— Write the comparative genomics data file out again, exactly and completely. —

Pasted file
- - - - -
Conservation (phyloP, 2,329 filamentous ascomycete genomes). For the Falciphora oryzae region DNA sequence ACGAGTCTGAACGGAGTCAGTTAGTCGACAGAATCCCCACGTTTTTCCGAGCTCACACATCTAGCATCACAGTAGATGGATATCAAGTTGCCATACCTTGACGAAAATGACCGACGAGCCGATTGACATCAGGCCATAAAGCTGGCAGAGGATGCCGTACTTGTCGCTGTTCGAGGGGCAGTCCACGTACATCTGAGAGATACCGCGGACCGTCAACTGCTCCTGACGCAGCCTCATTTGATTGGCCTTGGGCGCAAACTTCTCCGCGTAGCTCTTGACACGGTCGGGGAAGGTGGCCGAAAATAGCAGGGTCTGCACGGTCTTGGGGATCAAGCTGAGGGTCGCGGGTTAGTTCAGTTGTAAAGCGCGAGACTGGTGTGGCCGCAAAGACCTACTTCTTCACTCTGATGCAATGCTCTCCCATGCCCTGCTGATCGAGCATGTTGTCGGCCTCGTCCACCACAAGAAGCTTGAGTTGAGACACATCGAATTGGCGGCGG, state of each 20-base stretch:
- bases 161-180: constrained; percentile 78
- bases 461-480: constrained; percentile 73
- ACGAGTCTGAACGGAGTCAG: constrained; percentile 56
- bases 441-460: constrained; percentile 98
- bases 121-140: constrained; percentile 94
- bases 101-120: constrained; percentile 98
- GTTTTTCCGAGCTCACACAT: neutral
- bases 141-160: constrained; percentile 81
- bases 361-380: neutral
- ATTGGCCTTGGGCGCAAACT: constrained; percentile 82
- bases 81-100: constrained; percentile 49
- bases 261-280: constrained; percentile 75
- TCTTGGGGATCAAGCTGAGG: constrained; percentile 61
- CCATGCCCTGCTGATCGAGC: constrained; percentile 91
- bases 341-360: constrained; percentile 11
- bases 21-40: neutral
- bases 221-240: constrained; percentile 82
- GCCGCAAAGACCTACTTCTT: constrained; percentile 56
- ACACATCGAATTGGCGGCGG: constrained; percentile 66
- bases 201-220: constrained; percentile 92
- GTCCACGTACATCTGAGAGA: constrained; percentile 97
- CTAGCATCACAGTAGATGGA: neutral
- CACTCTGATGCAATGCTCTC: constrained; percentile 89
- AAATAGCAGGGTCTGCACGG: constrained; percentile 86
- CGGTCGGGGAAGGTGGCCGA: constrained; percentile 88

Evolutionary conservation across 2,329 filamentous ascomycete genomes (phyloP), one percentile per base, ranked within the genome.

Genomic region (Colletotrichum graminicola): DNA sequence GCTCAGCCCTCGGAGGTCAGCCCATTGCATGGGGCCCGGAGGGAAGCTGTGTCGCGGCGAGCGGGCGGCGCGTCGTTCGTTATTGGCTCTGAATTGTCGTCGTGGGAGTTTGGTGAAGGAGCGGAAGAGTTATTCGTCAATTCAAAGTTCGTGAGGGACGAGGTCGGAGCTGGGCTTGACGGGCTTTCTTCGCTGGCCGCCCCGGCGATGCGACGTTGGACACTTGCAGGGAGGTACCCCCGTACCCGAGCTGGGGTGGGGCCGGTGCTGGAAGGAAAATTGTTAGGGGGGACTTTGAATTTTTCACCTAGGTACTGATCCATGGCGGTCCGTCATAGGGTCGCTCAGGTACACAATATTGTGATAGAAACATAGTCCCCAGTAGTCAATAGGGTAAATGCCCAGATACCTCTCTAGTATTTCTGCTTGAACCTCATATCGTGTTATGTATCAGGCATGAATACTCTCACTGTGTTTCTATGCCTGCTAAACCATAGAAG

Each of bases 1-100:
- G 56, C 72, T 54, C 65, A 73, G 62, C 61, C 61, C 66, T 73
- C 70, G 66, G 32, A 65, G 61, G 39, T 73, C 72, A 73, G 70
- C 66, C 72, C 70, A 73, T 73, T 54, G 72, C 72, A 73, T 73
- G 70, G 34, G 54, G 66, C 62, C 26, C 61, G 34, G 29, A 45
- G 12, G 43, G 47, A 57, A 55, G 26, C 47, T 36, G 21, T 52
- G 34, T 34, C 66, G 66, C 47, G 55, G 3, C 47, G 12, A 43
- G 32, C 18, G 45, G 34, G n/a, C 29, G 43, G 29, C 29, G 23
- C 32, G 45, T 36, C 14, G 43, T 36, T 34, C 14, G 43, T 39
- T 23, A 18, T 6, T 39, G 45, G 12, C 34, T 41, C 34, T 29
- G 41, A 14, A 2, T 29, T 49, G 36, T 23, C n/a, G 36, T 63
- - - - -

Conservation (phyloP, 2,329 filamentous ascomycete genomes). For the Falciphora oryzae region DNA sequence ACGAGTCTGAACGGAGTCAGTTAGTCGACAGAATCCCCACGTTTTTCCGAGCTCACACATCTAGCATCACAGTAGATGGATATCAAGTTGCCATACCTTGACGAAAATGACCGACGAGCCGATTGACATCAGGCCATAAAGCTGGCAGAGGATGCCGTACTTGTCGCTGTTCGAGGGGCAGTCCACGTACATCTGAGAGATACCGCGGACCGTCAACTGCTCCTGACGCAGCCTCATTTGATTGGCCTTGGGCGCAAACTTCTCCGCGTAGCTCTTGACACGGTCGGGGAAGGTGGCCGAAAATAGCAGGGTCTGCACGGTCTTGGGGATCAAGCTGAGGGTCGCGGGTTAGTTCAGTTGTAAAGCGCGAGACTGGTGTGGCCGCAAAGACCTACTTCTTCACTCTGATGCAATGCTCTCCCATGCCCTGCTGATCGAGCATGTTGTCGGCCTCGTCCACCACAAGAAGCTTGAGTTGAGACACATCGAATTGGCGGCGG, state of each 20-base stretch:
- bases 161-180: constrained; percentile 78
- bases 461-480: constrained; percentile 73
- ACGAGTCTGAACGGAGTCAG: constrained; percentile 56
- bases 441-460: constrained; percentile 98
- bases 121-140: constrained; percentile 94
- bases 101-120: constrained; percentile 98
- GTTTTTCCGAGCTCACACAT: neutral
- bases 141-160: constrained; percentile 81
- bases 361-380: neutral
- ATTGGCCTTGGGCGCAAACT: constrained; percentile 82
- bases 81-100: constrained; percentile 49
- bases 261-280: constrained; percentile 75
- TCTTGGGGATCAAGCTGAGG: constrained; percentile 61
- CCATGCCCTGCTGATCGAGC: constrained; percentile 91
- bases 341-360: constrained; percentile 11
- bases 21-40: neutral
- bases 221-240: constrained; percentile 82
- GCCGCAAAGACCTACTTCTT: constrained; percentile 56
- ACACATCGAATTGGCGGCGG: constrained; percentile 66
- bases 201-220: constrained; percentile 92
- GTCCACGTACATCTGAGAGA: constrained; percentile 97
- CTAGCATCACAGTAGATGGA: neutral
- CACTCTGATGCAATGCTCTC: constrained; percentile 89
- AAATAGCAGGGTCTGCACGG: constrained; percentile 86
- CGGTCGGGGAAGGTGGCCGA: constrained; percentile 88

Evolutionary conservation across 2,329 filamentous ascomycete genomes (phyloP), one percentile per base, ranked within the genome.

Genomic region (Colletotrichum graminicola): DNA sequence GCTCAGCCCTCGGAGGTCAGCCCATTGCATGGGGCCCGGAGGGAAGCTGTGTCGCGGCGAGCGGGCGGCGCGTCGTTCGTTATTGGCTCTGAATTGTCGTCGTGGGAGTTTGGTGAAGGAGCGGAAGAGTTATTCGTCAATTCAAAGTTCGTGAGGGACGAGGTCGGAGCTGGGCTTGACGGGCTTTCTTCGCTGGCCGCCCCGGCGATGCGACGTTGGACACTTGCAGGGAGGTACCCCCGTACCCGAGCTGGGGTGGGGCCGGTGCTGGAAGGAAAATTGTTAGGGGGGACTTTGAATTTTTCACCTAGGTACTGATCCATGGCGGTCCGTCATAGGGTCGCTCAGGTACACAATATTGTGATAGAAACATAGTCCCCAGTAGTCAATAGGGTAAATGCCCAGATACCTCTCTAGTATTTCTGCTTGAACCTCATATCGTGTTATGTATCAGGCATGAATACTCTCACTGTGTTTCTATGCCTGCTAAACCATAGAAG

Each of bases 1-100:
- G 56, C 72, T 54, C 65, A 73, G 62, C 61, C 61, C 66, T 73
- C 70, G 66, G 32, A 65, G 61, G 39, T 73, C 72, A 73, G 70
- C 66, C 72, C 70, A 73, T 73, T 54, G 72, C 72, A 73, T 73
- G 70, G 34, G 54, G 66, C 62, C 26, C 61, G 34, G 29, A 45
- G 12, G 43, G 47, A 57, A 55, G 26, C 47, T 36, G 21, T 52
- G 34, T 34, C 66, G 66, C 47, G 55, G 3, C 47, G 12, A 43
- G 32, C 18, G 45, G 34, G n/a, C 29, G 43, G 29, C 29, G 23
- C 32, G 45, T 36, C 14, G 43, T 36, T 34, C 14, G 43, T 39
- T 23, A 18, T 6, T 39, G 45, G 12, C 34, T 41, C 34, T 29
- G 41, A 14, A 2, T 29, T 49, G 36, T 23, C n/a, G 36, T 63